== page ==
earlymodern

“It is evident that the more complex organisms have not evolved simply by adapting themselves to the environment. Instead, according to Whitehead, “the upward trend has been accompanied by a growth of the converse relation. Animals have progressively undertaken the task of adapting the environment to themselves.”[9] The primary evolutionary function of Reason is thus to set to work transforming the environment so as to promote the art of life. In the case of human organisms, this task takes form through our building practices. Human architecture is one of the most advanced arts yet invented by earthly life. For much of our species’ history, architecture has functioned to shelter and enhance our various cultural activities so as to afford us not only more safety from untamed nature, but more social cohesion and religious awe. Structures were built for the purpose of facilitating human flourishing. But in the modern age, with the shift out of the ancient world-picture into the mechanistic view of the cosmos, a new approach to architecture has taken hold of our building practices. Because our modern imaginations have lost the ability to perceive the life animating the earth and wider cosmos, our built environment has been designed without life in mind. As the architect Christopher Alexander warns us…the more we deaden our environment by surrounding ourselves with non-living structures, the less capable we become of perceiving our relationship to the living earth. Worse, the more these dead structures are allowed to proliferate across the planet, the less life it is able to sustain.”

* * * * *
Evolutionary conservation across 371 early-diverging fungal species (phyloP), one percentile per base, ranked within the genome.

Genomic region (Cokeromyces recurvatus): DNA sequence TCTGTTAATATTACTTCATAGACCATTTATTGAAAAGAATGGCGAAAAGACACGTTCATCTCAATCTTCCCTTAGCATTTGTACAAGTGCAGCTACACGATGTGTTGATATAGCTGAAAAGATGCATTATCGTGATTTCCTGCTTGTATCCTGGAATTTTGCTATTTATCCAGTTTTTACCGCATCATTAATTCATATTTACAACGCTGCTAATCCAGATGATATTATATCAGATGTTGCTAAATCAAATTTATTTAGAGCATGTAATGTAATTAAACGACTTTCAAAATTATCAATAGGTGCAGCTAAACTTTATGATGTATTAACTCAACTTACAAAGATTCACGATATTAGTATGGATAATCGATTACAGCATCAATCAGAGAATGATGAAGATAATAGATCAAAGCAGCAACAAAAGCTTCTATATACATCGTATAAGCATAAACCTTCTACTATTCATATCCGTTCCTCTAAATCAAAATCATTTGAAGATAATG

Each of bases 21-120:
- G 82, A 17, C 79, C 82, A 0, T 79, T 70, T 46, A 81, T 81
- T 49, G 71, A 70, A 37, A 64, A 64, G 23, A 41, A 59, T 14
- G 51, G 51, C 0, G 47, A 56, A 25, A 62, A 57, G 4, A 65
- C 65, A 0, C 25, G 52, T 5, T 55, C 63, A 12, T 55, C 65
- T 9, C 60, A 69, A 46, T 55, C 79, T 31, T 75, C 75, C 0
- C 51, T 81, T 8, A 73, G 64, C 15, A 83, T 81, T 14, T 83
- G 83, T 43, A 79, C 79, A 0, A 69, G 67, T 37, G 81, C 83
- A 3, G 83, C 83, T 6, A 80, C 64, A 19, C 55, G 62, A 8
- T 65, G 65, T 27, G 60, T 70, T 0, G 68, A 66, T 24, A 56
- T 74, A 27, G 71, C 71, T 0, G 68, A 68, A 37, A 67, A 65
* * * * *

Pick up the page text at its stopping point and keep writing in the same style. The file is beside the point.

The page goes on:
The above passage comes from a recent essay written by process philosopher, Matt Segall, on the subject of the function of human reason and it’s role in human architectural design. The buildings (and philosophies) we create end up shaping our environments, for better or worse…. It’s a brilliant essay. Here is Matt again on the human invention we call the skyscraper:

“The function of the skyscraper is not to facilitate human flourishing, but to accumulate capitalist profits. Built of glass and steel, their structure is generally a standardized, repetitive series of floors designed to reach the maximal height with a minimum of materials. They are an expression of modern humanity’s technological power and dominance over nature. Indeed, no other built environment compares to the skyscraper in its ability to alienate its inhabitants from the life of the earth. Rather than dwelling on their alienating consequences, 20th century architects and their financiers understood these mammoth structures in terms of the Darwinian doctrine of the survival of the fittest. The taller the building, the more successful the builders. From their perch in the clouds, businessmen look out, godlike, upon the world below, which from that height resembles a game of Monopoly. In Whitehead’s terms, the skyscraper embodies Reason in its function as “[the director] of the attack on the environment.””

Matt is a very astute, intuitive thinker and is such a good writer to boot; I’ve got to say that on more than one occasion I’ve had “aha moments” of enlightenment while reading his stuff.

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